- Upon seeing Harmony unceremoniously dismiss her, Woody decides to help Gabby Gabby move on from her dreams of being Harmony's toy and convinces her there are other children worth her time.
- Most antagonists that Woody encountered with, he is either scaring them, or throwing them in a girl's backpack just to teach them a lesson about playtime, or calling them out on how weak their backstory is compared to their heinous crimes. Either way, Woody is shown to be quite unforgiving to them. With Gabby Gabby however, he is very quick to forgive her, sacrifices his voice box to repair her and even help her get her an owner, all because he understands that her actions are out of desperation of being loved by a kid. In short, Gabby is a nice change of pace for Woody.
- Fridge-Heartwarming: Unlike the past three antagonists, Woody helped Gabby Gabby because he eventually saw she was redeemable.
- Gabby Gabby is found by a lost little girl whose spirits are lifted upon hearing her new voice. She gives Woody a thankful smile as the little girl carries her home.
- For that matter, the film's overall handling of Gabby as the film's main villain counts as well. Simply put, she isn't one. Her politeness towards the protagonists, sympathetic goal, and moments where she bonds with Forky are all completely legitimate and NOT acts of manipulation. Gabby doesn't even turn into a villain after being rejected by Harmony, unlike previous antagonists. On the contrary, she offers Woody his voicebox back.
- Just the way the little girl connects with Gabby. She sees someone she can take care of, just as Gabby saw her as someone who needed her.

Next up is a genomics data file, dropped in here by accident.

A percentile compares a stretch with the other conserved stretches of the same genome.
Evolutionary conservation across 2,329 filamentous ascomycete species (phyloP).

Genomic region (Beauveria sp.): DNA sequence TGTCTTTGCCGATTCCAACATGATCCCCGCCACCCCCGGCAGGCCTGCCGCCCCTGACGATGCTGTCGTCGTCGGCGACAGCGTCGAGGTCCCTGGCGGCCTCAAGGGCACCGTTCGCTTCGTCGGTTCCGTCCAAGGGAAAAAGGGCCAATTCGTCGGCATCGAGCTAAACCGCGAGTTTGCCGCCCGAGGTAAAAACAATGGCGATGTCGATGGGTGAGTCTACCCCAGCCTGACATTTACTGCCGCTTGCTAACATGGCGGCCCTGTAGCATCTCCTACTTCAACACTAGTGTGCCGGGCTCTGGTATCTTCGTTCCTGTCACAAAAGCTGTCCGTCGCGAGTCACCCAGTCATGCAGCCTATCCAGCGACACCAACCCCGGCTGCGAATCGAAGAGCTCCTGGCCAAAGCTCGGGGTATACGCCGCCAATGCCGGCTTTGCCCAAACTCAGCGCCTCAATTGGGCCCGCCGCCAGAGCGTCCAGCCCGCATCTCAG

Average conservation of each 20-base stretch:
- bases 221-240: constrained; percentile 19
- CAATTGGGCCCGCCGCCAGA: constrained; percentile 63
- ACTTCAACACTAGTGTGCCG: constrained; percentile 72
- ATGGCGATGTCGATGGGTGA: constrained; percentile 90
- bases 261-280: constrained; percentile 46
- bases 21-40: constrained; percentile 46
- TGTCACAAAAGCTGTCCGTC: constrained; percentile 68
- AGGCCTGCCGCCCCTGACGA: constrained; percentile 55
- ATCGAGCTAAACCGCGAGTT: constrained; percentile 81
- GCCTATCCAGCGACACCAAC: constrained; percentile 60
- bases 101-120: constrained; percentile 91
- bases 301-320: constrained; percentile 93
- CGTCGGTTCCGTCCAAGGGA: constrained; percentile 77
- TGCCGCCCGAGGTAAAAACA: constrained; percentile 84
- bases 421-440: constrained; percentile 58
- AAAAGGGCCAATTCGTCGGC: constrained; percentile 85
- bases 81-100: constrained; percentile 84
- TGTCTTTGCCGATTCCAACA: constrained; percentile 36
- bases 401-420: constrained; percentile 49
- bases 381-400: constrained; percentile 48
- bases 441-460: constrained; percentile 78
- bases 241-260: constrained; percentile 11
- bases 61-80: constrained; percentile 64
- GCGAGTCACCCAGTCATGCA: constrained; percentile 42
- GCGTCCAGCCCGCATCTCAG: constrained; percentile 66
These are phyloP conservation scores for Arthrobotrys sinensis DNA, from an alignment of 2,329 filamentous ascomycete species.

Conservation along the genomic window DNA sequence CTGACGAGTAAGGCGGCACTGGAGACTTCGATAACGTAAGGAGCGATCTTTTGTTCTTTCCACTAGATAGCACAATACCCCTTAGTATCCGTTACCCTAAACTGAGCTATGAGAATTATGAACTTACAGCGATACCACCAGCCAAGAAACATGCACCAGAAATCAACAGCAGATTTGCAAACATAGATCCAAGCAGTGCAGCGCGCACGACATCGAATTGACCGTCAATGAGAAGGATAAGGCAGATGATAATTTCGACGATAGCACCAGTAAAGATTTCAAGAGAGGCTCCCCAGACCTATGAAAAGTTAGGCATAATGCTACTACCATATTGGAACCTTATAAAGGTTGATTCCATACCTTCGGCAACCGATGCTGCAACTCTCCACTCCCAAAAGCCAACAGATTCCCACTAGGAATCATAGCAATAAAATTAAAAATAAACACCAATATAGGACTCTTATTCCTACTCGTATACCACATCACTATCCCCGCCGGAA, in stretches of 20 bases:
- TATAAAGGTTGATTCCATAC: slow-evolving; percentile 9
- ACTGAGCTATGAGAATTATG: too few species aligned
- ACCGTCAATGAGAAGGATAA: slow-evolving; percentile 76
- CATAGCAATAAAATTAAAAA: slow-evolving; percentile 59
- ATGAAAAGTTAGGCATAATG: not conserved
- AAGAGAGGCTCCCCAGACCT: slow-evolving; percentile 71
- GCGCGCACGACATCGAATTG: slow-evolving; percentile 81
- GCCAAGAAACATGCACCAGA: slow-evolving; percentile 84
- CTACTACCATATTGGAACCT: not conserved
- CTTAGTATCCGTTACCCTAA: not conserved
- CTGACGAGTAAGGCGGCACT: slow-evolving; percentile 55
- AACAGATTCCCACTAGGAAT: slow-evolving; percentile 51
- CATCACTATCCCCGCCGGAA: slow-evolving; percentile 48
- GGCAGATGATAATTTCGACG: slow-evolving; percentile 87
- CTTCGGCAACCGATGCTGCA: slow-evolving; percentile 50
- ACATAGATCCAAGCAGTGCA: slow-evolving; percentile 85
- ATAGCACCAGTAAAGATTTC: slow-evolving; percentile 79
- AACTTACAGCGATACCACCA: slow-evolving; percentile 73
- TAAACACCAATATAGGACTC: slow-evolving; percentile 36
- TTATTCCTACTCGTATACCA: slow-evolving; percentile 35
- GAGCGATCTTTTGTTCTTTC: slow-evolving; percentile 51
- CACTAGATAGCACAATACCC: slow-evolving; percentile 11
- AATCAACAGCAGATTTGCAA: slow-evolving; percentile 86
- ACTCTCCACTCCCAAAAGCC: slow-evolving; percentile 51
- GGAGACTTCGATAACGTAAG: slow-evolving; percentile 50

- At one point, she's able to convince Woody by gently reasoning that perhaps, he can find it in her heart to grant Gabby a chance to be there for a kid of her own by donating the one thing she needs (a new voice box).
- The scope of the Bensons' loyalty to Gabby Gabby: they are willing to help her attain a child to adopt her, even if it means they essentially won't have a boss of their own.
- Duke Caboom performing a stunt that will help Woody, Bo and their ragtag team reach their rendezvous point with Bonnie's toys. The heartwarming part comes when Caboom dedicates his jump to his kid, showing he's made peace with his personal demons.
- The Bittersweet Ending naturally has several:
- Buzz encouraging Woody to follow his heart by reassuring him that Bonnie will be OK.
- Woody passing on his sheriff's badge to Jessie.
- Everyone else gets a short reunion with Bo, who fondly remembers all of them and is especially glad to see her old moving buddy Buzz again.
- The toys from the original gang (Hamm, Rex, Slinky, Bullseye, and the Potato Heads) all piling on Woody for a group hug. Then Woody gives his final, and longest, hug to Buzz.
- Throughout the series we've seen the other toys taken away from each other through donations, sales or just trashed, while the remaining toys are helpless to do anything. This time a toy chooses to leave of his own volition, and his friends get the chance to say goodbye to him and wish him well.
- Bo and Woody running up the canopy of the carousel, happy and free.
- Woody finishing Buzz's catchphrase even after Buzz had long gone out of earshot.
Buzz: To infinity...
Woody: ...and beyond.
- In The Stinger, we cut to a year later and Bonnie's first day of first grade. Jessie pulled the same stunt as Woody in covertly following her to make sure the day went well, and brings everyone the news that Bonnie made another toy out of a plastic knife, this time a female one who Forky is instantly smitten with, and eagerly takes on the job himself of introducing her to her new life as a toy. It's like if Frankenstein actually had a happy ending.
- There's the fact that after a solid year, Forky is still among Bonnie's toys. He was made from a disposable spork and scraps of art supplies, but nonetheless Bonnie treasures him to this day.
- Also in The Stinger, Bunny and Ducky apparently give up their long-cherished dream of going home with a kid so they can help all the other toys in the same position.
- In the Logo Joke where Duke Caboom replaces Luxo Jr. in the Pixar Logo, Winter Combat Carl Jr. comes along offering a high five. Caboom gives him one.